symbolically enacted and recounted at their sites. This symbolism is not, however, limited to the geographical site of the memorial site itself. Through various processes and agents, these local memories and memorial sites are transformed into transnational spaces. Even though memorials have always been present, they are becoming globalized as memories are released and shared.5 A perfect example of this is the Armenian Genocide memorial.
Aspects of the History of the Construction of the Armenian Genocide Memorial
It should be noted that the story of the construction of the Memorial itself is an example of a struggle against violations of human/national rights and the result of civil disobedience and courageous civic behavior. What is meant by this statement? The point is that from the mid-1920s until the mid-1950s the Armenian population of Soviet Armenia was deprived of the right “to grieve.”6 I do not know which article of the Universal Declaration of Human Rights embodies the right to “remember,” but being deprived of it was a reality for Soviet Armenian citizens. This thirty-year period is known in history as the “Stalinist era.” During that time, talking about Armeno-Turkish relations, massacres of Armenians, the fate of the Armenians in Western Armenia, even hints of the need for the return of the Armenian occupied lands by Turkey were qualified as manifestations of nationalism and anti-Soviet sentiment and were punished by execution, imprisonment or exile to Siberia.
It was only during the “Khrushchev thaw” (from the mid-1950s to 1964) that historians, writers, and artists were allowed to reflect on the massacres of Armenians in the Ottoman Empire, the experiences of individual Genocide survivors and their later activities etc. Armenian writers’ works, who were victims of Stalinist repression; Armenian classic writers, who were labeled as “nationalists” and the “enemy,” were gradually returned to the people and were seized upon, as were editions of books by Western Armenian writers that were published in tens of thousands of copies.7
Perhaps it was due to inner political changes as well as a certain liberal approach toward the issue of the Genocide, brought about by literature and art, that fomented, on the 50th anniversary of the Genocide, the mass demonstrations that occurred in Yerevan in April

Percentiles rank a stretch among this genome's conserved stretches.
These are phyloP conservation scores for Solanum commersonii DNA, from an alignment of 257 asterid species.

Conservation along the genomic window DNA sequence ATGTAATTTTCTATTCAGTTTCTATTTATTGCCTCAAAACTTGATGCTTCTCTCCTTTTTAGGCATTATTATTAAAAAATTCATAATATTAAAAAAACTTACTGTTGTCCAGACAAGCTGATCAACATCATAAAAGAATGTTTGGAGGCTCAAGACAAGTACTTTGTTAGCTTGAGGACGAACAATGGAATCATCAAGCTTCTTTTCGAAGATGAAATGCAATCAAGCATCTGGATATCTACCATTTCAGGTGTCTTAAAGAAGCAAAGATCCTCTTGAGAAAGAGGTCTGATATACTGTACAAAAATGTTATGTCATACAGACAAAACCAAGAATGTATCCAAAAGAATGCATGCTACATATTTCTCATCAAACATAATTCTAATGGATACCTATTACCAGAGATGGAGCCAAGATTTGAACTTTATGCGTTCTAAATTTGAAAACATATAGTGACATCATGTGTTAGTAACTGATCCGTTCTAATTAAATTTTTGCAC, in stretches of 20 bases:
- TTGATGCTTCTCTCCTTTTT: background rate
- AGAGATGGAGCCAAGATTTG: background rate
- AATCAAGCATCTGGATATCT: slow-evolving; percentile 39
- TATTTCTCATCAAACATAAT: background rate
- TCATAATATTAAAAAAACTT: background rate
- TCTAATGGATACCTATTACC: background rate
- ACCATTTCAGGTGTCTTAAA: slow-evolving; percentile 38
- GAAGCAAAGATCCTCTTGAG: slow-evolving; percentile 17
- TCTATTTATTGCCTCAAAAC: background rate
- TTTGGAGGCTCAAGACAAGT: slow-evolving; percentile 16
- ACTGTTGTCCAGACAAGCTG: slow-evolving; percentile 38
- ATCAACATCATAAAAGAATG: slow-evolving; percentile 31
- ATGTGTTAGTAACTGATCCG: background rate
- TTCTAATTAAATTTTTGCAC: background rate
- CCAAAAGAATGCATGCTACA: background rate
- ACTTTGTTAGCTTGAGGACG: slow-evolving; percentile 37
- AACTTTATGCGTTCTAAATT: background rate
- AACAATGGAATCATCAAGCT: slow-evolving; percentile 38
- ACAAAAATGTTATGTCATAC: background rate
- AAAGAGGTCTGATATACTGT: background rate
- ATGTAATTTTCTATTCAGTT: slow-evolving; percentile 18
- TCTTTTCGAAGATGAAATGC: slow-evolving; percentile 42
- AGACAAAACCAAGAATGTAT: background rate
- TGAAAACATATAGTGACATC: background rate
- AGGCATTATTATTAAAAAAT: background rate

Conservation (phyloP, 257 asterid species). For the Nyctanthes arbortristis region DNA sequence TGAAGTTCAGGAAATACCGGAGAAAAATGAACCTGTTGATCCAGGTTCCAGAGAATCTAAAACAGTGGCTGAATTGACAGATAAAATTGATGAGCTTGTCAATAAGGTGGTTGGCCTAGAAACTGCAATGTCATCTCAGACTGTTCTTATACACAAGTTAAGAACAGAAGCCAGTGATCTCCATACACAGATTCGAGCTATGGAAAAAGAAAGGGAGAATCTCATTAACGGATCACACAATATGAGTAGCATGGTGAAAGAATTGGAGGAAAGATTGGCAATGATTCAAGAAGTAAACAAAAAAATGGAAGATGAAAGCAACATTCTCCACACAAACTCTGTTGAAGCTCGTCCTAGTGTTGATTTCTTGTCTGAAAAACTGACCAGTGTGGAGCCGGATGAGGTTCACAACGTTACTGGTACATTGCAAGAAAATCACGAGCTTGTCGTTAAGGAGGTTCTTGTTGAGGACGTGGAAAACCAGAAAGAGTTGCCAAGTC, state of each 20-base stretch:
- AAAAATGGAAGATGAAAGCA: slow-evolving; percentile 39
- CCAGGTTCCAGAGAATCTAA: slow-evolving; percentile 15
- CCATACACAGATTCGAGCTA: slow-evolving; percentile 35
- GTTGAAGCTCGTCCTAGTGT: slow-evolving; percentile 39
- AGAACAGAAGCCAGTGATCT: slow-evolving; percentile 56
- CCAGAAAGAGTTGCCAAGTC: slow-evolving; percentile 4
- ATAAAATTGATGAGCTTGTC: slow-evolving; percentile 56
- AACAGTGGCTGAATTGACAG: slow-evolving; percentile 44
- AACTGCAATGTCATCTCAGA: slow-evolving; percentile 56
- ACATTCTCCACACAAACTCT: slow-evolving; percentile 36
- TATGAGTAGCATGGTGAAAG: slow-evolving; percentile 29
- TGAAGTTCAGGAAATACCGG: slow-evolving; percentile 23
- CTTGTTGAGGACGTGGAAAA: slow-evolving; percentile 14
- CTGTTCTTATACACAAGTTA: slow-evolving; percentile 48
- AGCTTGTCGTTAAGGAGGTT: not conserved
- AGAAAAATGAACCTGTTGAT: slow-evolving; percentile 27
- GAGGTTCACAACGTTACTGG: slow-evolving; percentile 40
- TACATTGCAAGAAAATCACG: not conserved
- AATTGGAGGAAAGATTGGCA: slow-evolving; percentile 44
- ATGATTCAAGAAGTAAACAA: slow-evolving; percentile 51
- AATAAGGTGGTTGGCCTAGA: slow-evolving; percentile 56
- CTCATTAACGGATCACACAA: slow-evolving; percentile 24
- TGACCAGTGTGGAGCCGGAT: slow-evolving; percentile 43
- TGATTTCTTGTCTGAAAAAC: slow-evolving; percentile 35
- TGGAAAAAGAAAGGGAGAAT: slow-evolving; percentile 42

1965. This was an unusual phenomenon in the Soviet state of those times, with tens of thousands of people taking to the streets to commemorate the memory of the innocent victims of the Genocide and to demand reparations.8
5 Annika Björkdahl, Stefanie Kappler, “The Creation of Transnational Memory Spaces: Professionalization and
Commercialization,” International Journal of Politics, Culture, and Society 32 (2019): 383-401.
6 Vardges Petrosyan, “On the different sides of the ‘psychological barbed-wire’” in Մեր ժողովուրդն իմն է՝ ինչպես իմ վիշտը [Our people are mine - as is my grief] in Collection of Articles, ed. Levon Ananyan (Yerevan, Hayastan, 2003), 132.
7 Harutyun Marutyan, Iconography of Armenian Identity. Volume 1: The Memory of Genocide and the Kara- bagh Movement (Yerevan: Gitut’yun, 2009), 38-39.
8 Avag Harutyunyan, Հայոց ցեղասպանության 50-րդ տարելիցը և Երկրորդ հանրապետությունը [The 50th
The Soviet Armenian leadership (having received the Kremlin’s permission in advance) marked the anniversary of the Genocide in a solemn session in the Opera House. Thanks to the people’s request and the patriotic stance of the Armenian Soviet leadership, the Armenian Genocide Memorial was built in 1965-1967. It is noteworthy that during the construction of the memorial there had always been a concern that the Moscow/Kremlin leadership of the Soviet Union may suddenly change its mind and stop construction. The memorial was therefore built quickly, without any reports being published in the press.
Roads leading to the memorial pass through a large park. The complex itself occupies an area about half a hectare and consists of three main structures: a one hundred metre long memorial wall with the names of the Armenian settlements in the Ottoman Empire where major massacres took place inscribed on it, the open air memorial hall and the obelisk symbolizing “Resurrecting Armenia.” The circular open-air hall, 30 m in diameter, built of 12 huge basalt pylons inclined towards the eternal flame in the centre, symbolize the perpetual memory of the Genocide victims. The 40 m high obelisk is the stone embodiment of the sprouting of two leaves that ascend with each other and symbolize the revival of the Armenian people (pic. 1).
Pic. 1 - The Armenian Genocide memorial: a general view.